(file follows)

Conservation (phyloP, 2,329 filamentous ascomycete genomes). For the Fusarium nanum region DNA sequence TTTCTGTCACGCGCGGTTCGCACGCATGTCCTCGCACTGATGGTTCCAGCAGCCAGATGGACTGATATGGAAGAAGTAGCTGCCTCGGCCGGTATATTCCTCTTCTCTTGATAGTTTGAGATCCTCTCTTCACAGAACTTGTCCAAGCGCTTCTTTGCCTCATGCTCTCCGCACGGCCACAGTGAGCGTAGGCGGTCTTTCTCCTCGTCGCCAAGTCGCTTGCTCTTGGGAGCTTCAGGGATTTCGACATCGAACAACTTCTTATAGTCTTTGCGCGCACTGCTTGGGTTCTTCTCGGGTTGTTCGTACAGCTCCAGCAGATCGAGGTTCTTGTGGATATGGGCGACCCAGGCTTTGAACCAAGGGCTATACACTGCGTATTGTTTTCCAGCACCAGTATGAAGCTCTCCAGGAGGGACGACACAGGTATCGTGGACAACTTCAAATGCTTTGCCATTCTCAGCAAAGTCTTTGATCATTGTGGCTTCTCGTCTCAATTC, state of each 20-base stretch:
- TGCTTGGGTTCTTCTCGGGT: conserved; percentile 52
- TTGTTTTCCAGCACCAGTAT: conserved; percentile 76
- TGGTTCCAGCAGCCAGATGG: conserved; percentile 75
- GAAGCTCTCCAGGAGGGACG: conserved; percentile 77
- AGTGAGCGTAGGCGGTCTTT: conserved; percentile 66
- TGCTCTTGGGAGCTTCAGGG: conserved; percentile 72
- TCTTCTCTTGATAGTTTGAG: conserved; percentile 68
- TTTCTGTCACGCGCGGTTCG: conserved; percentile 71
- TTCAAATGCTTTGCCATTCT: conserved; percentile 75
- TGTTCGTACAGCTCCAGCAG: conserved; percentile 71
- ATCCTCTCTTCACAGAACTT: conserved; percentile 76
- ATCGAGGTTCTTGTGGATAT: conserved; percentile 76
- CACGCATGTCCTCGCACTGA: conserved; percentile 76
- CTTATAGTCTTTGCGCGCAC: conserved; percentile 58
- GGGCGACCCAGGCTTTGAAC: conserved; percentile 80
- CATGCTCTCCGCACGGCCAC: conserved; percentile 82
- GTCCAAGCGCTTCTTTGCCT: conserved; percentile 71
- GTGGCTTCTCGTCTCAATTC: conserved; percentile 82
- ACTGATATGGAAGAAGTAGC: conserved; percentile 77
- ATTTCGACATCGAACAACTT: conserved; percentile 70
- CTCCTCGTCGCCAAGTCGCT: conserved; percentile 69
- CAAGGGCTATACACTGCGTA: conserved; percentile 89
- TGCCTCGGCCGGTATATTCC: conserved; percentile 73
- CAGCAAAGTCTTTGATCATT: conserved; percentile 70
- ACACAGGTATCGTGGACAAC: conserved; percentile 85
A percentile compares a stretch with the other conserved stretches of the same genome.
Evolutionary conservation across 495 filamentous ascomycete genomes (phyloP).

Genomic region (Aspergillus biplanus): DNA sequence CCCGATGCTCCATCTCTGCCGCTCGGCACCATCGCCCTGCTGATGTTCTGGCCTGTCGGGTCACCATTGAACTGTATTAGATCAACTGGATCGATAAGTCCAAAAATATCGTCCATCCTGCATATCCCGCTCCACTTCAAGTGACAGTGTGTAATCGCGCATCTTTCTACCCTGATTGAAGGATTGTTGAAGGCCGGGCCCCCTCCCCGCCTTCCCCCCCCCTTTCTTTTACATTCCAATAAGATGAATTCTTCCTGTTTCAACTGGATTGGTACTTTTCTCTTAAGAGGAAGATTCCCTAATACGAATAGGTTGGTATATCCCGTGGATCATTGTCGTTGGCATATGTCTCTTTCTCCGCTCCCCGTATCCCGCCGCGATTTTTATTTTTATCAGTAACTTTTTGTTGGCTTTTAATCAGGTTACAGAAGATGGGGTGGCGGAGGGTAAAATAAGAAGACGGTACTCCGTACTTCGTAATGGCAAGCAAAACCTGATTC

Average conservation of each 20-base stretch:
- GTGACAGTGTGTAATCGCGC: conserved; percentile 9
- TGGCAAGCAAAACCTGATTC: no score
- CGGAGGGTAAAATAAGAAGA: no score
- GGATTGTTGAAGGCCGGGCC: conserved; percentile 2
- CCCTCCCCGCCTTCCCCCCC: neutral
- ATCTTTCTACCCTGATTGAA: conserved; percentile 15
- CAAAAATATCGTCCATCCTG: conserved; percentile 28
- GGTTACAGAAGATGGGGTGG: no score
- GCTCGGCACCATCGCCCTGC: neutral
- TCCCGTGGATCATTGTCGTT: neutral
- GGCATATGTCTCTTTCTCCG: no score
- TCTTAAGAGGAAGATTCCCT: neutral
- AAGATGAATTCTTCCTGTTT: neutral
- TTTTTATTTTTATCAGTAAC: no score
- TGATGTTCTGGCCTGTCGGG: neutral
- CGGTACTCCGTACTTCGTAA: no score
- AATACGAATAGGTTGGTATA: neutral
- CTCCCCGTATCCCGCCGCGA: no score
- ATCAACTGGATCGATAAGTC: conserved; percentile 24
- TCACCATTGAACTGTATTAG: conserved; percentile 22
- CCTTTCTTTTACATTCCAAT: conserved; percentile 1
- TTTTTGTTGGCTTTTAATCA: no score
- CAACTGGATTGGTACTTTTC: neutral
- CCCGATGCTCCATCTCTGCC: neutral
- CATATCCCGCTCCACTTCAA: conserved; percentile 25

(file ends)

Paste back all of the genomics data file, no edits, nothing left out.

Conservation (phyloP, 2,329 filamentous ascomycete genomes). For the Fusarium nanum region DNA sequence TTTCTGTCACGCGCGGTTCGCACGCATGTCCTCGCACTGATGGTTCCAGCAGCCAGATGGACTGATATGGAAGAAGTAGCTGCCTCGGCCGGTATATTCCTCTTCTCTTGATAGTTTGAGATCCTCTCTTCACAGAACTTGTCCAAGCGCTTCTTTGCCTCATGCTCTCCGCACGGCCACAGTGAGCGTAGGCGGTCTTTCTCCTCGTCGCCAAGTCGCTTGCTCTTGGGAGCTTCAGGGATTTCGACATCGAACAACTTCTTATAGTCTTTGCGCGCACTGCTTGGGTTCTTCTCGGGTTGTTCGTACAGCTCCAGCAGATCGAGGTTCTTGTGGATATGGGCGACCCAGGCTTTGAACCAAGGGCTATACACTGCGTATTGTTTTCCAGCACCAGTATGAAGCTCTCCAGGAGGGACGACACAGGTATCGTGGACAACTTCAAATGCTTTGCCATTCTCAGCAAAGTCTTTGATCATTGTGGCTTCTCGTCTCAATTC, state of each 20-base stretch:
- TGCTTGGGTTCTTCTCGGGT: conserved; percentile 52
- TTGTTTTCCAGCACCAGTAT: conserved; percentile 76
- TGGTTCCAGCAGCCAGATGG: conserved; percentile 75
- GAAGCTCTCCAGGAGGGACG: conserved; percentile 77
- AGTGAGCGTAGGCGGTCTTT: conserved; percentile 66
- TGCTCTTGGGAGCTTCAGGG: conserved; percentile 72
- TCTTCTCTTGATAGTTTGAG: conserved; percentile 68
- TTTCTGTCACGCGCGGTTCG: conserved; percentile 71
- TTCAAATGCTTTGCCATTCT: conserved; percentile 75
- TGTTCGTACAGCTCCAGCAG: conserved; percentile 71
- ATCCTCTCTTCACAGAACTT: conserved; percentile 76
- ATCGAGGTTCTTGTGGATAT: conserved; percentile 76
- CACGCATGTCCTCGCACTGA: conserved; percentile 76
- CTTATAGTCTTTGCGCGCAC: conserved; percentile 58
- GGGCGACCCAGGCTTTGAAC: conserved; percentile 80
- CATGCTCTCCGCACGGCCAC: conserved; percentile 82
- GTCCAAGCGCTTCTTTGCCT: conserved; percentile 71
- GTGGCTTCTCGTCTCAATTC: conserved; percentile 82
- ACTGATATGGAAGAAGTAGC: conserved; percentile 77
- ATTTCGACATCGAACAACTT: conserved; percentile 70
- CTCCTCGTCGCCAAGTCGCT: conserved; percentile 69
- CAAGGGCTATACACTGCGTA: conserved; percentile 89
- TGCCTCGGCCGGTATATTCC: conserved; percentile 73
- CAGCAAAGTCTTTGATCATT: conserved; percentile 70
- ACACAGGTATCGTGGACAAC: conserved; percentile 85
A percentile compares a stretch with the other conserved stretches of the same genome.
Evolutionary conservation across 495 filamentous ascomycete genomes (phyloP).

Genomic region (Aspergillus biplanus): DNA sequence CCCGATGCTCCATCTCTGCCGCTCGGCACCATCGCCCTGCTGATGTTCTGGCCTGTCGGGTCACCATTGAACTGTATTAGATCAACTGGATCGATAAGTCCAAAAATATCGTCCATCCTGCATATCCCGCTCCACTTCAAGTGACAGTGTGTAATCGCGCATCTTTCTACCCTGATTGAAGGATTGTTGAAGGCCGGGCCCCCTCCCCGCCTTCCCCCCCCCTTTCTTTTACATTCCAATAAGATGAATTCTTCCTGTTTCAACTGGATTGGTACTTTTCTCTTAAGAGGAAGATTCCCTAATACGAATAGGTTGGTATATCCCGTGGATCATTGTCGTTGGCATATGTCTCTTTCTCCGCTCCCCGTATCCCGCCGCGATTTTTATTTTTATCAGTAACTTTTTGTTGGCTTTTAATCAGGTTACAGAAGATGGGGTGGCGGAGGGTAAAATAAGAAGACGGTACTCCGTACTTCGTAATGGCAAGCAAAACCTGATTC

Average conservation of each 20-base stretch:
- GTGACAGTGTGTAATCGCGC: conserved; percentile 9
- TGGCAAGCAAAACCTGATTC: no score
- CGGAGGGTAAAATAAGAAGA: no score
- GGATTGTTGAAGGCCGGGCC: conserved; percentile 2
- CCCTCCCCGCCTTCCCCCCC: neutral
- ATCTTTCTACCCTGATTGAA: conserved; percentile 15
- CAAAAATATCGTCCATCCTG: conserved; percentile 28
- GGTTACAGAAGATGGGGTGG: no score
- GCTCGGCACCATCGCCCTGC: neutral
- TCCCGTGGATCATTGTCGTT: neutral
- GGCATATGTCTCTTTCTCCG: no score
- TCTTAAGAGGAAGATTCCCT: neutral
- AAGATGAATTCTTCCTGTTT: neutral
- TTTTTATTTTTATCAGTAAC: no score
- TGATGTTCTGGCCTGTCGGG: neutral
- CGGTACTCCGTACTTCGTAA: no score
- AATACGAATAGGTTGGTATA: neutral
- CTCCCCGTATCCCGCCGCGA: no score
- ATCAACTGGATCGATAAGTC: conserved; percentile 24
- TCACCATTGAACTGTATTAG: conserved; percentile 22
- CCTTTCTTTTACATTCCAAT: conserved; percentile 1
- TTTTTGTTGGCTTTTAATCA: no score
- CAACTGGATTGGTACTTTTC: neutral
- CCCGATGCTCCATCTCTGCC: neutral
- CATATCCCGCTCCACTTCAA: conserved; percentile 25